Price (RRP): $2499
A high-speed laptop capable of playing 3D movies and games – is Acer’s Aspire 5745DG the ultimate media machine for the third dimension?
On paper, the Acer Aspire 5745DG is a multimedia beast. Specs include a 2.6GHz Intel Core i7 processor, 4GB of memory, 320GB hard drive, Blu-ray drive, Windows 7 Home Premium, and Nvidia GeForce GT425M with 1GB memory. The latter couples with Nvidia 3D Vision technology that, mated with the 5745DG’s built-in infrared transmitter and Nvidia’s active shutter 3D glasses (which are supplied with the notebook), means you can enjoy 3D movies and games wherever you go, and without the need of a transmitter accessory.
Simulating surround for your notebook-based 3D vision experience is Dolby Home Theatre, and connections-wise you’re well sorted too, with this Aspire providing VGA, HDMI, Ethernet, headphone, microphone, and four USB ports. WiFi is catered through the “n” standard, offering backwards compatibility with b and g connections.
Cosmetically, there isn’t anything exceptional about the 5745DG. A glossy lid with a lined pattern covers the top, and black plastic protects the bottom. Inside, there’s more plastic, but this time with a brushed aluminium finish and a black, slightly raised keyboard.
Three-D features aside, this machine provides good bang-for-buck. The high speed Intel Core i7 processor shines when running most applications, with very little slowdown noticeable running office applications, web browsing with multiple tabs, and other general use software. A fairly generous 4GB serving of memory should be enough for most users, as should the 320GB hard drive (though a slightly bigger drive would have been nicer).
With its full-sized keyboard, the laptop was comfortable to use – no cramped hand placements or key mashing here. The touchpad mouse is OK as touchpads go, though for better responsiveness we’d recommend adding and external mouse.
Like many recent model Acer notebooks, the Aspire 5745DB lacks Bluetooth, which is hard to understand considering today’s proliferation of Bluetooth peripherals such as speakers, phones, keyboards and mice.
Upon being fed a 3D Blu-ray movie, the notebook fires up the Acer Arcade application, complete with a “3D” software button that, once selected, displays the disc contents in 3D. The experience is very much like that offered by a 3D TV (albeit a smaller one): without shutter glasses, onscreen images appear blurred and ghosted, but with glasses, the picture has the appearance of real depth.
Image quality is sharp and clear, but shift your angle of view even slightly off-axis and colour depth and brightness suffer noticeably. For best results, then, this LED backlit screen needs to be viewed from directly in front. This disappointingly narrow viewing angle is compounded by the screen’s 1366 x 768 resolution, the minimum standard for HD. While it can be argued that full high definition pictures are not properly realised on a 15 inch display, the 5745DB’s Blu-ray function, 3D cred and premium pricing should make 1920 x 1080 support a given, especially as it now appears in 13 inch notebooks.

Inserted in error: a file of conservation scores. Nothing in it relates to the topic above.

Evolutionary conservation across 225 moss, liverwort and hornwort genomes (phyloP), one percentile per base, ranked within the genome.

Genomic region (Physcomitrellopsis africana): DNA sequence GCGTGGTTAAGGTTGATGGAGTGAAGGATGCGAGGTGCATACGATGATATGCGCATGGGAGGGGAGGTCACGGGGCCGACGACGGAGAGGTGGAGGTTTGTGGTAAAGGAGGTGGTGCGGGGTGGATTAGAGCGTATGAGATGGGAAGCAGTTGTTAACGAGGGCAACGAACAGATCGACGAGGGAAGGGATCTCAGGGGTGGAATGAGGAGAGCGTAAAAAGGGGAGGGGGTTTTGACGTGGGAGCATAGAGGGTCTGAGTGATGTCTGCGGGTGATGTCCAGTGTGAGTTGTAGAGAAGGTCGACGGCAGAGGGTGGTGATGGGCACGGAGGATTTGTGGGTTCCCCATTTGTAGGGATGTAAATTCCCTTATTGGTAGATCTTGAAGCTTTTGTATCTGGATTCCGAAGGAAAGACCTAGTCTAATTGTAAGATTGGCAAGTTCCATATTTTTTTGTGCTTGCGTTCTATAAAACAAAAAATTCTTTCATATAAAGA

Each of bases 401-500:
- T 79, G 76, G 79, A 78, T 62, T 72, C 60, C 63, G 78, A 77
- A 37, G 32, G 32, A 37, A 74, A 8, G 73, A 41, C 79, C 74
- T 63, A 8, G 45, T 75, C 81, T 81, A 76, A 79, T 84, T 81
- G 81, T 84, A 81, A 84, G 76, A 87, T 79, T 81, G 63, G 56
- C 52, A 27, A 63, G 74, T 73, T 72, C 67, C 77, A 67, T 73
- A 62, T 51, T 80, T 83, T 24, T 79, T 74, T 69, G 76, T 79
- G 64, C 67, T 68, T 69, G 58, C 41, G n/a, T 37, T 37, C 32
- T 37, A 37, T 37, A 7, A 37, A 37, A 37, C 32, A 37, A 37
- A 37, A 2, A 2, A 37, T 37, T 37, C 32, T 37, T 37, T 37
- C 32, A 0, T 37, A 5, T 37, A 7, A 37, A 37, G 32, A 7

Battery life was a mixed bag. Provided you’re not using the 3D glasses, you’ll get between six and eight hours of performance, depending on the applications you’re using. The moment you stick the glasses on and go for that 3D experience, expect the battery life to drop to just under four hours of life.
When it comes to gaming, the optimum experience is had in sans-3D mode. Here, the Acer does a pretty good job, with the Core i7 processor and GeForce GT425 working together to provide great performance on the latest games, provided the graphics settings are not turned all the way up. You’ll get better performance from the graphics chipset with a slightly older game, as we did in our tests, but overall 2D provides a solid experience.
Once 3D is active, that “solid experience” takes a hit, though. For example, during tests using EA’s “Mirror’s Edge” and Capcom’s 3D benchmarking tool for “Resident Evil 5”, excessive jitter and lag was noticeable during sequences of intense movement. Dropping the graphics settings from high to low largely addressed the issue, but this indicates that the GeForce processor used in this laptop is largely underpowered for stereoscopic 3D gaming.
The artefacting we encountered may, however, be peculiar to our test material, and not indicative of the notebook’s performance on all titles compatible with 3D Vision hardware (Nvidia maintains a list of these on its website). In short, some 3D games – in particular, many latest first-person shooters – are extremely demanding of a PC’s processor and discrete graphics, while older titles are not. The kicker is, you can’t know how well your hardware will manage a title until you’ve laid your money down.